Unemployment 2020

The job market is still in recovery, but it’s also still losing momentum

Mitchell Hartman Nov 6, 2020
Heard on: Marketplace Morning Report
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The manufacturing and construction sectors have done pretty well throughout the pandemic, but But, jobs in travel, hotels and restaurants are still way down. Olivier Douliery/AFP via Getty Images
Unemployment 2020

The job market is still in recovery, but it’s also still losing momentum

Mitchell Hartman Nov 6, 2020
The manufacturing and construction sectors have done pretty well throughout the pandemic, but But, jobs in travel, hotels and restaurants are still way down. Olivier Douliery/AFP via Getty Images
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The economic recovery flashed green in late spring and early summer as much of the country emerged from pandemic shelter-at-home orders and businesses reopened.

But the restoration of jobs, and the fall in unemployment, have slowed since that early rebound from the first wave of COVID-19 shutdowns. And there are some warning signs flashing yellow now as we head into the end of the year. The most recent report Friday from the Labor Department said the unemployment rate fell to 6.9% from 7.9% in September. But eight months after the virus struck the United States, the economy still has recovered barely half the 22 million jobs that were lost to the pandemic.

The economy, which had rebounded sharply in the July-September quarter as businesses reopened from virus-related shutdowns, is now expanding more slowly.

This recession is not like most others, said Dean Baker at the Center for Economic and Policy Research.

“I mean we haven’t had — at least since 1918 — a pandemic-based downturn,” Baker said.

In the Great Recession for example, manufacturing and construction jobs were hit hard. This time those sectors have done pretty well.

But, jobs in travel, hotels and restaurants are still way down.

And now, with COVID cases, hospitalizations and deaths rising, Baker said data on restaurant reservations show a sharp decline.

“That’s likely an indicator of people’s willingness to go out, be in contact with other people,” he said. “As the virus spreads, that’s just going to get worse and worse.”

There’s also mounting risk as the pandemic drags on that what were originally temporary job losses will turn permanent. Wendy Edelberg at the Brookings Institution’s Hamilton Project said that’s especially true of service businesses, a lot of which are small.

“Hundreds of thousands of small businesses are failing, at about three times what would be a normal rate,” Edelberg said. “That is no doubt one of the reasons we’re seeing so many people say that their previous jobs are permanently gone.”

Even businesses that are doing OK in the pandemic still face a lot of uncertainty. Robert Frick, corporate economist at Navy Federal Credit Union, said one big question is whether there will be another round of economic stimulus from Congress to boost demand for goods and services.

“From the businesses I talk to, not knowing has an effect on forecasting for the future, on orders, on hiring,” Frick said.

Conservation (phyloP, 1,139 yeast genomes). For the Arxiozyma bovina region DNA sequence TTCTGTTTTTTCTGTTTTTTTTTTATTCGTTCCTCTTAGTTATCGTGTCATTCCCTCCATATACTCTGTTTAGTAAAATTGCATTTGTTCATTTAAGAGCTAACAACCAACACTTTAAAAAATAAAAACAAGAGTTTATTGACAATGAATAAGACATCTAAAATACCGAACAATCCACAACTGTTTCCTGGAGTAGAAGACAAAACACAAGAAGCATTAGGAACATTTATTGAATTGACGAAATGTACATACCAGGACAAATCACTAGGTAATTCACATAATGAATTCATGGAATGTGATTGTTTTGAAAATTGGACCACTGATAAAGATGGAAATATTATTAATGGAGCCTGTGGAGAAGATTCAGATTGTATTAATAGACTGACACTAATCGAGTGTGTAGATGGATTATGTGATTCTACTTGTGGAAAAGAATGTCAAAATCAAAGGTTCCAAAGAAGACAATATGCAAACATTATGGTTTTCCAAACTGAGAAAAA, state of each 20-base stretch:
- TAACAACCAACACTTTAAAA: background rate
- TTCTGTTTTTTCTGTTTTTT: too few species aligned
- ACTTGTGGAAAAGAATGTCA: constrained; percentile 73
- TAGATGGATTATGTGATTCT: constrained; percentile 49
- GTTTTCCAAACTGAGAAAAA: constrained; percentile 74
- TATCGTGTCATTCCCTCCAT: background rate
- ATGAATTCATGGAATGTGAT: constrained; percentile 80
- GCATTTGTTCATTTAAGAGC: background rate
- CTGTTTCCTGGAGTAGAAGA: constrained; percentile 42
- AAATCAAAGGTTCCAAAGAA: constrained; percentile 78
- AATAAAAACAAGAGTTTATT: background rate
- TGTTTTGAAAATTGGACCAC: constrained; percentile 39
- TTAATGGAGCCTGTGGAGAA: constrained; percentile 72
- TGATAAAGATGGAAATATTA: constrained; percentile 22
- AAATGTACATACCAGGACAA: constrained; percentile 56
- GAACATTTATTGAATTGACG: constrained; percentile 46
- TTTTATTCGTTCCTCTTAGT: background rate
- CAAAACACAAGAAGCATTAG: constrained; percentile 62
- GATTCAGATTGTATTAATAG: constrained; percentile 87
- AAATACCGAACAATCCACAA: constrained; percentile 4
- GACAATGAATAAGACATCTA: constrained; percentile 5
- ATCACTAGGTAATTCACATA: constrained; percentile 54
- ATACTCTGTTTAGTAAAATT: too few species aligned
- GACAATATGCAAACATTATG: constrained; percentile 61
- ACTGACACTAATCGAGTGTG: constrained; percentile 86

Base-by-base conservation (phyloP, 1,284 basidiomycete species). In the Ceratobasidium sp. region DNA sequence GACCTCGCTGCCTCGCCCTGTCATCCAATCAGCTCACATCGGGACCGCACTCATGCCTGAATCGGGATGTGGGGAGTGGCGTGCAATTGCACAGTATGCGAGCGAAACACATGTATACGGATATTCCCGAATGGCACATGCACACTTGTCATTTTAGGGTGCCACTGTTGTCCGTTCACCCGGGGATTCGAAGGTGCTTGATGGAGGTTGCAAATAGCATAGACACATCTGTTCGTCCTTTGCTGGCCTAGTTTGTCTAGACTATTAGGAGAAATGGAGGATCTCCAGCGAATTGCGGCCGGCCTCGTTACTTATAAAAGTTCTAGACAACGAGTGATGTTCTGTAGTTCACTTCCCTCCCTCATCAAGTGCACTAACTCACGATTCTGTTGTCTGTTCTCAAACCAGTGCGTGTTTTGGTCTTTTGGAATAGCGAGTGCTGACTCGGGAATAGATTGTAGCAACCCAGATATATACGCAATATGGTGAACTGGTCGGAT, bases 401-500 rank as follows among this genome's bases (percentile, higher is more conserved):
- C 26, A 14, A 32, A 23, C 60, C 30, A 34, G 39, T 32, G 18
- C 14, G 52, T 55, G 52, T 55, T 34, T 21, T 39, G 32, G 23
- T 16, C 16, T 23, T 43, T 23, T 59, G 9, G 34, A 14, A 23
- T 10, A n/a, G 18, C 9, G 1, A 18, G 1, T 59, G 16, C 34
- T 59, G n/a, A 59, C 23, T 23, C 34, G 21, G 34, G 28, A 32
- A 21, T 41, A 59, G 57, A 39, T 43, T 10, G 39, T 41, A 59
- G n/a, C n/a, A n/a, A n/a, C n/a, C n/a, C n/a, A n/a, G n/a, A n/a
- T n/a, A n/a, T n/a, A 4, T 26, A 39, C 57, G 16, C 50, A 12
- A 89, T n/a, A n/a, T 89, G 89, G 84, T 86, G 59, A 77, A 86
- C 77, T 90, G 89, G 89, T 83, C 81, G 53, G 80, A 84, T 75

Daniel Zhao at job site Glassdoor said right now hiring is most resilient in warehousing and transportation, construction and manufacturing.

Overall, Glassdoor’s job postings are still down by 10% compared to last year, with hiring weak in education and government as tax revenues have fallen in the pandemic.

And, Zhao said, “holiday hiring is below levels that we’d seen last year. There is still an open question whether the rising COVID-19 cases are going to slow down the recovery further in the winter.”

During the pandemic, when COVID cases are surging, consumer confidence tends to fall.

COVID-19 Economy FAQs

Are states ready to roll out COVID-19 vaccines?

Claire Hannan, executive director of the nonprofit Association of Immunization Managers, which represents state health officials, said states have been making good progress in their preparations. And we could have several vaccines pretty soon. But states still need more funding, she said. Hannan doesn’t think a lack of additional funding would hold up distribution initially, but it could cause problems down the road. “It’s really worrisome that Congress may not pass funding or that there’s information circulating saying that states don’t need additional funding,” she said.

How is the service industry dealing with the return of coronavirus restrictions?

Without another round of something like the Paycheck Protection Program, which kept a lot of businesses afloat during the pandemic’s early stages, the outlook is bleak for places like restaurants. Some in the San Francisco Bay Area, for example, only got one week of indoor dining back before cases rose and restrictions went back into effect. Restaurant owners are revamping their business models in an effort to survive while waiting to see if they’ll be able to get more aid.

How are hospitals handling the nationwide surge in COVID-19 cases?

As the pandemic surges and more medical professionals themselves are coming down with COVID, nearly 1 in 5 hospitals in the country report having a critical shortage of staff, according to data from the Department of Health and Human Services. One of the knock-on effects of staff shortages is that people who have other medical needs are being asked to wait.

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